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Many Give Annan High Marks as UN Chief, Despite Flaws


Kofi Annan is completing 10 years as U.N. secretary-general to applause and ovations from his legions of fans. In a series of scripted events, he is reliving the glory days of his first term, when he enjoyed "rock star" status and was awarded the Nobel Peace Prize. Correspondent Peter Heinlein, who covers the U.N. for VOA, filed this portrait of Mr. Annan the career U.N. officer who rose through the ranks to become the world body's first black African leader.

Mr. Annan's final years as secretary-general were a struggle. At a news conference at the end of 2004, he described the year as "annus horribilis." His assessment of 2005 was much the same. He was dogged by allegations of corruption in the U.N. purchasing system, sexual abuse by U.N. peacekeepers, the oil-for-food scandal, and charges that his son improperly used Mr. Annan's diplomatic privileges to win special tax breaks and U.N. contracts.

The secretary-general denied any wrongdoing, but the verdict of the Volcker Commission, which he appointed to investigate the oil-for-food operation, laid some of the blame at his feet.

Scholars and diplomats describe Mr. Annan's record as a mix of grand accomplishment and painful disappointments. He succeeded in raising the profile of the world body. But he was always haunted by his earlier failure, as U.N. peacekeeping chief, to prevent the genocide in Rwanda. More recently, Sudan's leaders flatly rejected his effort to persuade them to allow U.N. peacekeepers into Darfur to stop the carnage there.

Moreover, some of the reforms he promoted, such as creating a new Human Rights Council, in the end proved to be no improvement over the failed body it replaced.

In a recent informal chat with representatives of women's groups, he lamented the slow progress in preventing wars and alleviating human suffering.

"There [have] been more wars on my watch than in any other decade. Not that I had anything to do with the wars. From Kosovo to Afghanistan to Iraq, Darfur, Lebanon, Democratic Republic of Congo and some minor ones. But we've also ended some wars, from Sierra Leone to Liberia, Burundi, Angola, East Timor, and we can say there is some progress because today, objectively, there are fewer civil wars and fewer wars today than a decade ago. And yet the world seems really, really messy," he said.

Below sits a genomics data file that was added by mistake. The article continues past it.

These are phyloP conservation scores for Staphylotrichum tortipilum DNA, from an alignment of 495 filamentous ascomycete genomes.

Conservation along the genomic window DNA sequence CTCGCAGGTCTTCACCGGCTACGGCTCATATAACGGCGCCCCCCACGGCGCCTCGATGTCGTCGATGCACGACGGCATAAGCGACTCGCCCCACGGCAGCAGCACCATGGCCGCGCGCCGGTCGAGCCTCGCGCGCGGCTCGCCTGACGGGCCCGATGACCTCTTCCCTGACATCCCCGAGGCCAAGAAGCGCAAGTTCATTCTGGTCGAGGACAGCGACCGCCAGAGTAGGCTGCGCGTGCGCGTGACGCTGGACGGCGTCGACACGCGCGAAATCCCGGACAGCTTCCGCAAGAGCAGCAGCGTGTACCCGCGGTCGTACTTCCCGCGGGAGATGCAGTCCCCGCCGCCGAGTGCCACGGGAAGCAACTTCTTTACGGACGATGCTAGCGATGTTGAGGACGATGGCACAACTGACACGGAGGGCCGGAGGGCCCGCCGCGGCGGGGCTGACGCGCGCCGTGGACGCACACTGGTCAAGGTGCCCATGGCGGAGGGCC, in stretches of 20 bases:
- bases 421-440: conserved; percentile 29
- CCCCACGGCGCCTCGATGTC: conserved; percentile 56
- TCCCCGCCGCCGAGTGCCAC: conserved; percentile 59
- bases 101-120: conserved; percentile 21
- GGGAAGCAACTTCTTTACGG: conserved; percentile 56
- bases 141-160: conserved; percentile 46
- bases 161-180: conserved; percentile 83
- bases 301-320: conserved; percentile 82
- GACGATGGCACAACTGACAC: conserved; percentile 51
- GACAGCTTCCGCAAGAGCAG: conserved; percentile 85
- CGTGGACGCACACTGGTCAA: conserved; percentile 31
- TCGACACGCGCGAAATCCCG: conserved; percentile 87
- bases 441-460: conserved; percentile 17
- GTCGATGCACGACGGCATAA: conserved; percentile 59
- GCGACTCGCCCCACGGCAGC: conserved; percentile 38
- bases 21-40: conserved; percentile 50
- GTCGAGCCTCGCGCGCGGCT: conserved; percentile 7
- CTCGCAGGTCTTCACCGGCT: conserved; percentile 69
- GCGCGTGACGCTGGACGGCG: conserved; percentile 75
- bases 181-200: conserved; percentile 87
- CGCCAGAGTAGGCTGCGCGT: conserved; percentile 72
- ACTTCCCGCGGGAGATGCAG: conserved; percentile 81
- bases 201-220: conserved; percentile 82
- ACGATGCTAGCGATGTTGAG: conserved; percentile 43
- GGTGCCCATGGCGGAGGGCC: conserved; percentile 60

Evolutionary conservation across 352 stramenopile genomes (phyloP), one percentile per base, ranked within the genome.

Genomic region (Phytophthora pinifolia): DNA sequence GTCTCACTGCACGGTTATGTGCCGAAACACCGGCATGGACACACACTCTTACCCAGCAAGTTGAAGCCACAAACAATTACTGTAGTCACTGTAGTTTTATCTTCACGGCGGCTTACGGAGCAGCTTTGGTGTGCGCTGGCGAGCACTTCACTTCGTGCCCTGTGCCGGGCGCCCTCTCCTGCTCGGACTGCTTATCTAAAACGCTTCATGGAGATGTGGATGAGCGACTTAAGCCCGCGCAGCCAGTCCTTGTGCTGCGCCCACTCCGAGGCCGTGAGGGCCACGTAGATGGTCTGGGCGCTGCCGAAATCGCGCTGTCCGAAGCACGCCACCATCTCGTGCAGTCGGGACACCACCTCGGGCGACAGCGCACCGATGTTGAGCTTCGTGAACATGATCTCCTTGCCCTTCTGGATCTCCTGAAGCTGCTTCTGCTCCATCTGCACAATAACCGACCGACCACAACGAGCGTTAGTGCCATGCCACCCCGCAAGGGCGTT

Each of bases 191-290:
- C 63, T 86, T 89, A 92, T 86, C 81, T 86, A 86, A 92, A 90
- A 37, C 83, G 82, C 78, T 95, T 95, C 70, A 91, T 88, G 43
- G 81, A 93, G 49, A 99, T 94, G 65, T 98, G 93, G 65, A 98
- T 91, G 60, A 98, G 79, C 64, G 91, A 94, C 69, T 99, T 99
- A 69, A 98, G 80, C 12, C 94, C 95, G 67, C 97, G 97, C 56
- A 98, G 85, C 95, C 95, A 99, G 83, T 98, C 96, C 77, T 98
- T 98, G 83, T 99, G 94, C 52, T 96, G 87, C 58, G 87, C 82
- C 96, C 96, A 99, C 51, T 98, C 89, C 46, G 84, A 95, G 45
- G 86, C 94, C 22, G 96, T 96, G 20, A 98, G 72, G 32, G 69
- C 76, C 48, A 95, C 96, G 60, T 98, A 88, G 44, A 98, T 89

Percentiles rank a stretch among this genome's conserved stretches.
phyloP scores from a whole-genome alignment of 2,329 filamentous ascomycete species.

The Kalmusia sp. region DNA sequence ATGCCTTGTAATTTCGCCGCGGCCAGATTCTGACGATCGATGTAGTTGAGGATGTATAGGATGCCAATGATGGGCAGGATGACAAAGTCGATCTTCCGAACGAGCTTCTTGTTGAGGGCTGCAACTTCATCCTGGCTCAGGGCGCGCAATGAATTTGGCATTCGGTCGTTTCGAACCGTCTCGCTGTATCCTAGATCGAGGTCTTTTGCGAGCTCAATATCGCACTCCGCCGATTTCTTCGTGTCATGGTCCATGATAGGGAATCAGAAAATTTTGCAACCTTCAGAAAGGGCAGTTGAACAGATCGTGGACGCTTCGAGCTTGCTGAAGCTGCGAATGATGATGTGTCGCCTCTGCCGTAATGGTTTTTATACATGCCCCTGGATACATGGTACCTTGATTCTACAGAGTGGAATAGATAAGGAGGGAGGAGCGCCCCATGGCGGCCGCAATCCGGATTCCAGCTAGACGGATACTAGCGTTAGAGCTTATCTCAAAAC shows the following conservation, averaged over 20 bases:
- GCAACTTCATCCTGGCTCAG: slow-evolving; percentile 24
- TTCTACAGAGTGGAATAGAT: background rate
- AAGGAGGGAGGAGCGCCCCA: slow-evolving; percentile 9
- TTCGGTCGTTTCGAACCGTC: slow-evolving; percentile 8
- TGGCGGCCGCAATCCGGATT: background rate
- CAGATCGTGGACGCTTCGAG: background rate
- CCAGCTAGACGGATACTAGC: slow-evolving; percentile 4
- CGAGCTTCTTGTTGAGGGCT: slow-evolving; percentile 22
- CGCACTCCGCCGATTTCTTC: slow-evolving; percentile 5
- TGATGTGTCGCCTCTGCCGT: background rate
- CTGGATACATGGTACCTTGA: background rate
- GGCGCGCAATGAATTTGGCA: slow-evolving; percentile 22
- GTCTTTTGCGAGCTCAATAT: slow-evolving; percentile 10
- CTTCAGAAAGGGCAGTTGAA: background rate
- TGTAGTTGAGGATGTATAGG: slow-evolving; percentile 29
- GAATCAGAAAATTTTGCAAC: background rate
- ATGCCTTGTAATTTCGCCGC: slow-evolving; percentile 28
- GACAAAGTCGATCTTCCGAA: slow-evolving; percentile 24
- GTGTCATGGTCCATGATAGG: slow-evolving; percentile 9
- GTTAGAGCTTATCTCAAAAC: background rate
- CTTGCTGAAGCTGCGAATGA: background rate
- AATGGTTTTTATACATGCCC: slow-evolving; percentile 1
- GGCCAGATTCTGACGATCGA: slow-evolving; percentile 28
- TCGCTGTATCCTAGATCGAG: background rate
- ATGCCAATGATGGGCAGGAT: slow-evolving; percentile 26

Veteran U.N. watchers say despite his failures and his flaws, Mr. Annan made some valuable contributions. Professor Edward Luck of Columbia University says Mr. Annan succeeded in raising the world body's international profile.

"I think he'll be remembered as a visionary leader, one who had a lot of big ideas and a lot of bold initiatives. Certainly someone who would be the closest to being a household name for a secretary-general since Dag Hammarskjold. On the other hand, like Hammarskjold, he actually had a rather uneven and at times rather rough tenure," he said.

Susan Myers, executive director of the New York office of the United Nations Foundation, calls Mr. Annan a "pioneer" in promoting new ideas, and in transforming the secretary-general's job from an administrator to that of the world's diplomat-in-chief.

"Kofi Annan has been the uberstatesman [great statesman] and diplomat. I think that the prestige he lends to issues, even when people disagreed with him, he's handled them with the highest degree of diplomacy, and a certain sense of grace and humility that people really respect," she said.

Columbia's Edward Luck, however, argues that while Mr. Annan's reputation remains strong, the standing of the world body has suffered.

"One of the things I think is quite striking is that while his personal popularity, despite oil-for-food, remains quite high, in many ways as a global diplomatic rock star, on the other hand, the reputation of the organization has not kept up, and in some ways seems to have faded a bit, and that seems to be partly because of this gap between words and deeds and big ideas and the ability to fulfill them," he said.

So at the age of 67, Mr. Annan walks away from the U.N., with a Nobel Peace Prize tucked under his arm, handing the reins of the organization to a South Korean diplomat five years his junior. But he has hinted strongly that he will not leave the world stage completely. After a long vacation, he is said to be planning a return to public life, possibly as the head of a charitable organization.

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